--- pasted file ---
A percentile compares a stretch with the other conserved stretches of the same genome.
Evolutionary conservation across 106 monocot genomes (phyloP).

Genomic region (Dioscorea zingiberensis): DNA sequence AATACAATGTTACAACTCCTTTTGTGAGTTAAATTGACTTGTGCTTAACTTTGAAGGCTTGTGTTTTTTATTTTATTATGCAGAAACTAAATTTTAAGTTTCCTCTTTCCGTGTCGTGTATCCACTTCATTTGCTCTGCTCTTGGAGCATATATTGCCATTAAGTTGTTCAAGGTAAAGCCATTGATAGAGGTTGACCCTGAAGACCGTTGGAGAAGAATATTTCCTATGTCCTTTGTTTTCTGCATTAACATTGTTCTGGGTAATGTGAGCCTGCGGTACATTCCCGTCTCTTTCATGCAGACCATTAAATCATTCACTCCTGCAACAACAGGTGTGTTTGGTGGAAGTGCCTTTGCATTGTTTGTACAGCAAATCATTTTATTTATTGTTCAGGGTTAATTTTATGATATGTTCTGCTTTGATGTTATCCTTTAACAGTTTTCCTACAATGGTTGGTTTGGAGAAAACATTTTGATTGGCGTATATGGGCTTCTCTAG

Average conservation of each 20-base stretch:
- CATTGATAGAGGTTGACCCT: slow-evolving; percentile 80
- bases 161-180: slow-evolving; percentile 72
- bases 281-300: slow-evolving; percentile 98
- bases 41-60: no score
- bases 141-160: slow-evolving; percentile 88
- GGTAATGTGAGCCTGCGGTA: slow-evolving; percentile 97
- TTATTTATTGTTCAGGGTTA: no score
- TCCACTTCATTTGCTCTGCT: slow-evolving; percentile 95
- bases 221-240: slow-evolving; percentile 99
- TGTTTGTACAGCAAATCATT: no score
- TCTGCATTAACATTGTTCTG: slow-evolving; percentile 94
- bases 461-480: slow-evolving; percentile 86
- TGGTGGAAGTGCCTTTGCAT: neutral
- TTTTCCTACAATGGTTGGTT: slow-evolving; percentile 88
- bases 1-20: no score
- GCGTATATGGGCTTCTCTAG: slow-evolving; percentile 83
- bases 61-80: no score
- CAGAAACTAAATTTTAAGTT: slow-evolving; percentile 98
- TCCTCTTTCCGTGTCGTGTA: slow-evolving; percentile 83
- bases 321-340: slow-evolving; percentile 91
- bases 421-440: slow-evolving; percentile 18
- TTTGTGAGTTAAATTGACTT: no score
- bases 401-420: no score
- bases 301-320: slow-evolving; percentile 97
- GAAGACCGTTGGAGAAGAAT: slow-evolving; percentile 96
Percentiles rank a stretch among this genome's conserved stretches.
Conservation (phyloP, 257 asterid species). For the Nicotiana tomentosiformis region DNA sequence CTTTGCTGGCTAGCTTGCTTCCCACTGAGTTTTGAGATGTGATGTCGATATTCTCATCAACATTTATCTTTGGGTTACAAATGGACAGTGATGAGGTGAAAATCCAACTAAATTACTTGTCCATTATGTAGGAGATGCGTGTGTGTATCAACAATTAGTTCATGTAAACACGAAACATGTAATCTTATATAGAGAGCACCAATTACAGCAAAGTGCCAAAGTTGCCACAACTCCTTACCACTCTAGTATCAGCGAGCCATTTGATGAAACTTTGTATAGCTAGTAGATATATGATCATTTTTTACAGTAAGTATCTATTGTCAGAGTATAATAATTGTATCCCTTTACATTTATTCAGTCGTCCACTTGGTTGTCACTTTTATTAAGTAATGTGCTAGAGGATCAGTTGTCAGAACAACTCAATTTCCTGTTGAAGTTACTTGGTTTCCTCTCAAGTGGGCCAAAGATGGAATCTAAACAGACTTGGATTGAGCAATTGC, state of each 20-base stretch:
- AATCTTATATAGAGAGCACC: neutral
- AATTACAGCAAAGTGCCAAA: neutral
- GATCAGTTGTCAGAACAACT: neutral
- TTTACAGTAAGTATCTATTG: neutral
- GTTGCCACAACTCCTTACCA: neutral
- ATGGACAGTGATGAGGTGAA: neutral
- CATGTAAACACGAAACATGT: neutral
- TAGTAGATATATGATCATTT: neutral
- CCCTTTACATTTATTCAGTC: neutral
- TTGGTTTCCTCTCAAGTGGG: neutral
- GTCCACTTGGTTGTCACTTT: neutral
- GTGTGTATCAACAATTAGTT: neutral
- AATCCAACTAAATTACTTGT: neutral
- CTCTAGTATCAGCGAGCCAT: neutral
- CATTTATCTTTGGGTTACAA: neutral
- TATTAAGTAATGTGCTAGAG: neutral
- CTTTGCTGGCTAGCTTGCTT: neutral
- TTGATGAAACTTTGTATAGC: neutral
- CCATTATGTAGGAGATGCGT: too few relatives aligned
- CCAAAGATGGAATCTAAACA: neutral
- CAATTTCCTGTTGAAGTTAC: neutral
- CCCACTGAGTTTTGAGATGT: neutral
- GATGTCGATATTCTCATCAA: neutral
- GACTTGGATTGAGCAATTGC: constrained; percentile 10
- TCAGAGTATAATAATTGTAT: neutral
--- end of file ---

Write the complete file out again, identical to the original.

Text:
A percentile compares a stretch with the other conserved stretches of the same genome.
Evolutionary conservation across 106 monocot genomes (phyloP).

Genomic region (Dioscorea zingiberensis): DNA sequence AATACAATGTTACAACTCCTTTTGTGAGTTAAATTGACTTGTGCTTAACTTTGAAGGCTTGTGTTTTTTATTTTATTATGCAGAAACTAAATTTTAAGTTTCCTCTTTCCGTGTCGTGTATCCACTTCATTTGCTCTGCTCTTGGAGCATATATTGCCATTAAGTTGTTCAAGGTAAAGCCATTGATAGAGGTTGACCCTGAAGACCGTTGGAGAAGAATATTTCCTATGTCCTTTGTTTTCTGCATTAACATTGTTCTGGGTAATGTGAGCCTGCGGTACATTCCCGTCTCTTTCATGCAGACCATTAAATCATTCACTCCTGCAACAACAGGTGTGTTTGGTGGAAGTGCCTTTGCATTGTTTGTACAGCAAATCATTTTATTTATTGTTCAGGGTTAATTTTATGATATGTTCTGCTTTGATGTTATCCTTTAACAGTTTTCCTACAATGGTTGGTTTGGAGAAAACATTTTGATTGGCGTATATGGGCTTCTCTAG

Average conservation of each 20-base stretch:
- CATTGATAGAGGTTGACCCT: slow-evolving; percentile 80
- bases 161-180: slow-evolving; percentile 72
- bases 281-300: slow-evolving; percentile 98
- bases 41-60: no score
- bases 141-160: slow-evolving; percentile 88
- GGTAATGTGAGCCTGCGGTA: slow-evolving; percentile 97
- TTATTTATTGTTCAGGGTTA: no score
- TCCACTTCATTTGCTCTGCT: slow-evolving; percentile 95
- bases 221-240: slow-evolving; percentile 99
- TGTTTGTACAGCAAATCATT: no score
- TCTGCATTAACATTGTTCTG: slow-evolving; percentile 94
- bases 461-480: slow-evolving; percentile 86
- TGGTGGAAGTGCCTTTGCAT: neutral
- TTTTCCTACAATGGTTGGTT: slow-evolving; percentile 88
- bases 1-20: no score
- GCGTATATGGGCTTCTCTAG: slow-evolving; percentile 83
- bases 61-80: no score
- CAGAAACTAAATTTTAAGTT: slow-evolving; percentile 98
- TCCTCTTTCCGTGTCGTGTA: slow-evolving; percentile 83
- bases 321-340: slow-evolving; percentile 91
- bases 421-440: slow-evolving; percentile 18
- TTTGTGAGTTAAATTGACTT: no score
- bases 401-420: no score
- bases 301-320: slow-evolving; percentile 97
- GAAGACCGTTGGAGAAGAAT: slow-evolving; percentile 96
Percentiles rank a stretch among this genome's conserved stretches.
Conservation (phyloP, 257 asterid species). For the Nicotiana tomentosiformis region DNA sequence CTTTGCTGGCTAGCTTGCTTCCCACTGAGTTTTGAGATGTGATGTCGATATTCTCATCAACATTTATCTTTGGGTTACAAATGGACAGTGATGAGGTGAAAATCCAACTAAATTACTTGTCCATTATGTAGGAGATGCGTGTGTGTATCAACAATTAGTTCATGTAAACACGAAACATGTAATCTTATATAGAGAGCACCAATTACAGCAAAGTGCCAAAGTTGCCACAACTCCTTACCACTCTAGTATCAGCGAGCCATTTGATGAAACTTTGTATAGCTAGTAGATATATGATCATTTTTTACAGTAAGTATCTATTGTCAGAGTATAATAATTGTATCCCTTTACATTTATTCAGTCGTCCACTTGGTTGTCACTTTTATTAAGTAATGTGCTAGAGGATCAGTTGTCAGAACAACTCAATTTCCTGTTGAAGTTACTTGGTTTCCTCTCAAGTGGGCCAAAGATGGAATCTAAACAGACTTGGATTGAGCAATTGC, state of each 20-base stretch:
- AATCTTATATAGAGAGCACC: neutral
- AATTACAGCAAAGTGCCAAA: neutral
- GATCAGTTGTCAGAACAACT: neutral
- TTTACAGTAAGTATCTATTG: neutral
- GTTGCCACAACTCCTTACCA: neutral
- ATGGACAGTGATGAGGTGAA: neutral
- CATGTAAACACGAAACATGT: neutral
- TAGTAGATATATGATCATTT: neutral
- CCCTTTACATTTATTCAGTC: neutral
- TTGGTTTCCTCTCAAGTGGG: neutral
- GTCCACTTGGTTGTCACTTT: neutral
- GTGTGTATCAACAATTAGTT: neutral
- AATCCAACTAAATTACTTGT: neutral
- CTCTAGTATCAGCGAGCCAT: neutral
- CATTTATCTTTGGGTTACAA: neutral
- TATTAAGTAATGTGCTAGAG: neutral
- CTTTGCTGGCTAGCTTGCTT: neutral
- TTGATGAAACTTTGTATAGC: neutral
- CCATTATGTAGGAGATGCGT: too few relatives aligned
- CCAAAGATGGAATCTAAACA: neutral
- CAATTTCCTGTTGAAGTTAC: neutral
- CCCACTGAGTTTTGAGATGT: neutral
- GATGTCGATATTCTCATCAA: neutral
- GACTTGGATTGAGCAATTGC: constrained; percentile 10
- TCAGAGTATAATAATTGTAT: neutral